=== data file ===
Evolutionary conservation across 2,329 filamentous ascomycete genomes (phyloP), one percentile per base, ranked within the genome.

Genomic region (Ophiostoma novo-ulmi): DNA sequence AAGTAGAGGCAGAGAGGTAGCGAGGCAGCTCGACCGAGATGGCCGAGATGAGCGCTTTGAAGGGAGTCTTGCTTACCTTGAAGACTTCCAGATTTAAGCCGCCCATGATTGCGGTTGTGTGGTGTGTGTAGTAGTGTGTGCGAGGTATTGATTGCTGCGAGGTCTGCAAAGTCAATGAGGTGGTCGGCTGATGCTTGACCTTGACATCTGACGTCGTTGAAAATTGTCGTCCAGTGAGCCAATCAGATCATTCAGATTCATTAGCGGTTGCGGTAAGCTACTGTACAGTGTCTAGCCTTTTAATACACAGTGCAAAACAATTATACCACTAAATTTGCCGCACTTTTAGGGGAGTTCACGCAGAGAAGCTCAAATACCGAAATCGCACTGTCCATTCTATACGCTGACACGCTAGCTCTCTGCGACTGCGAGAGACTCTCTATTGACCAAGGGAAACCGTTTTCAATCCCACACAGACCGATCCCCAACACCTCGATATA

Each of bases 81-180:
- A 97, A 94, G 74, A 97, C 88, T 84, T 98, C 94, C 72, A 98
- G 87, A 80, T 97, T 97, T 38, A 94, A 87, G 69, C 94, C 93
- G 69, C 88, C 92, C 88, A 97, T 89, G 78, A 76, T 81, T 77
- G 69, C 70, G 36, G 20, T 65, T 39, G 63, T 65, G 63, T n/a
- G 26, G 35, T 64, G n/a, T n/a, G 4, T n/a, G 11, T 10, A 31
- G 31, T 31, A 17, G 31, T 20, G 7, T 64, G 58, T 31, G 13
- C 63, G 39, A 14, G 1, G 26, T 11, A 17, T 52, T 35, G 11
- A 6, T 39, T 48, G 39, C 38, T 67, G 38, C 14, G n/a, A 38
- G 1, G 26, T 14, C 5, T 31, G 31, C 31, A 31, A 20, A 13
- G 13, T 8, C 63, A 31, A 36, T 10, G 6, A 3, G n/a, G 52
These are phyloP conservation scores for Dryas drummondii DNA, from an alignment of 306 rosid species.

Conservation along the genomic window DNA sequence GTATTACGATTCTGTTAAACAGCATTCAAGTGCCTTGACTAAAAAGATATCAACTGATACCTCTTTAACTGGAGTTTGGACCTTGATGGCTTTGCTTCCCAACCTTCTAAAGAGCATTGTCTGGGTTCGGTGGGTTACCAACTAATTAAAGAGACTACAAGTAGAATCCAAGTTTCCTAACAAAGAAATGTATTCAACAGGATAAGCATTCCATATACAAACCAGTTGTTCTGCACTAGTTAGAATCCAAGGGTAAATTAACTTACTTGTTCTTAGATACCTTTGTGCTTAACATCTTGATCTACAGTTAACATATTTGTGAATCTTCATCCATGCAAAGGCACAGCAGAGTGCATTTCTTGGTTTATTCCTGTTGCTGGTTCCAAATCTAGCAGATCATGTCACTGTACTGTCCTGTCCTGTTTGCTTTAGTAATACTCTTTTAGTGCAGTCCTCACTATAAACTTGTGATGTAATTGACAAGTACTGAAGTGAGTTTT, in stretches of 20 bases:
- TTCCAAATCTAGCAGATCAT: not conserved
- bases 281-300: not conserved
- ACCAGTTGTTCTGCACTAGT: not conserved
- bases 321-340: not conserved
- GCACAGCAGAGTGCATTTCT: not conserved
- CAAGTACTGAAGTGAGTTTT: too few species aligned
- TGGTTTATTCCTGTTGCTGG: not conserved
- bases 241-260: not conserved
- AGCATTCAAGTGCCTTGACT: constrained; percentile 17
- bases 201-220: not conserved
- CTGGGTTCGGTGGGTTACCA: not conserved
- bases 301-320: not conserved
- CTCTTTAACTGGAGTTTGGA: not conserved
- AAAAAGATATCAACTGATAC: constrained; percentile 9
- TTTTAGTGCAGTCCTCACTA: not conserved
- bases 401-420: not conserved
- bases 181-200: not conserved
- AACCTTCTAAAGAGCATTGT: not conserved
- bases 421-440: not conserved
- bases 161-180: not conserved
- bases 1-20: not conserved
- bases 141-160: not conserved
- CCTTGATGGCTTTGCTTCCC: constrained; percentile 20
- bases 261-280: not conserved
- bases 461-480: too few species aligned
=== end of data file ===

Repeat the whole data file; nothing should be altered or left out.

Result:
Evolutionary conservation across 2,329 filamentous ascomycete genomes (phyloP), one percentile per base, ranked within the genome.

Genomic region (Ophiostoma novo-ulmi): DNA sequence AAGTAGAGGCAGAGAGGTAGCGAGGCAGCTCGACCGAGATGGCCGAGATGAGCGCTTTGAAGGGAGTCTTGCTTACCTTGAAGACTTCCAGATTTAAGCCGCCCATGATTGCGGTTGTGTGGTGTGTGTAGTAGTGTGTGCGAGGTATTGATTGCTGCGAGGTCTGCAAAGTCAATGAGGTGGTCGGCTGATGCTTGACCTTGACATCTGACGTCGTTGAAAATTGTCGTCCAGTGAGCCAATCAGATCATTCAGATTCATTAGCGGTTGCGGTAAGCTACTGTACAGTGTCTAGCCTTTTAATACACAGTGCAAAACAATTATACCACTAAATTTGCCGCACTTTTAGGGGAGTTCACGCAGAGAAGCTCAAATACCGAAATCGCACTGTCCATTCTATACGCTGACACGCTAGCTCTCTGCGACTGCGAGAGACTCTCTATTGACCAAGGGAAACCGTTTTCAATCCCACACAGACCGATCCCCAACACCTCGATATA

Each of bases 81-180:
- A 97, A 94, G 74, A 97, C 88, T 84, T 98, C 94, C 72, A 98
- G 87, A 80, T 97, T 97, T 38, A 94, A 87, G 69, C 94, C 93
- G 69, C 88, C 92, C 88, A 97, T 89, G 78, A 76, T 81, T 77
- G 69, C 70, G 36, G 20, T 65, T 39, G 63, T 65, G 63, T n/a
- G 26, G 35, T 64, G n/a, T n/a, G 4, T n/a, G 11, T 10, A 31
- G 31, T 31, A 17, G 31, T 20, G 7, T 64, G 58, T 31, G 13
- C 63, G 39, A 14, G 1, G 26, T 11, A 17, T 52, T 35, G 11
- A 6, T 39, T 48, G 39, C 38, T 67, G 38, C 14, G n/a, A 38
- G 1, G 26, T 14, C 5, T 31, G 31, C 31, A 31, A 20, A 13
- G 13, T 8, C 63, A 31, A 36, T 10, G 6, A 3, G n/a, G 52
These are phyloP conservation scores for Dryas drummondii DNA, from an alignment of 306 rosid species.

Conservation along the genomic window DNA sequence GTATTACGATTCTGTTAAACAGCATTCAAGTGCCTTGACTAAAAAGATATCAACTGATACCTCTTTAACTGGAGTTTGGACCTTGATGGCTTTGCTTCCCAACCTTCTAAAGAGCATTGTCTGGGTTCGGTGGGTTACCAACTAATTAAAGAGACTACAAGTAGAATCCAAGTTTCCTAACAAAGAAATGTATTCAACAGGATAAGCATTCCATATACAAACCAGTTGTTCTGCACTAGTTAGAATCCAAGGGTAAATTAACTTACTTGTTCTTAGATACCTTTGTGCTTAACATCTTGATCTACAGTTAACATATTTGTGAATCTTCATCCATGCAAAGGCACAGCAGAGTGCATTTCTTGGTTTATTCCTGTTGCTGGTTCCAAATCTAGCAGATCATGTCACTGTACTGTCCTGTCCTGTTTGCTTTAGTAATACTCTTTTAGTGCAGTCCTCACTATAAACTTGTGATGTAATTGACAAGTACTGAAGTGAGTTTT, in stretches of 20 bases:
- TTCCAAATCTAGCAGATCAT: not conserved
- bases 281-300: not conserved
- ACCAGTTGTTCTGCACTAGT: not conserved
- bases 321-340: not conserved
- GCACAGCAGAGTGCATTTCT: not conserved
- CAAGTACTGAAGTGAGTTTT: too few species aligned
- TGGTTTATTCCTGTTGCTGG: not conserved
- bases 241-260: not conserved
- AGCATTCAAGTGCCTTGACT: constrained; percentile 17
- bases 201-220: not conserved
- CTGGGTTCGGTGGGTTACCA: not conserved
- bases 301-320: not conserved
- CTCTTTAACTGGAGTTTGGA: not conserved
- AAAAAGATATCAACTGATAC: constrained; percentile 9
- TTTTAGTGCAGTCCTCACTA: not conserved
- bases 401-420: not conserved
- bases 181-200: not conserved
- AACCTTCTAAAGAGCATTGT: not conserved
- bases 421-440: not conserved
- bases 161-180: not conserved
- bases 1-20: not conserved
- bases 141-160: not conserved
- CCTTGATGGCTTTGCTTCCC: constrained; percentile 20
- bases 261-280: not conserved
- bases 461-480: too few species aligned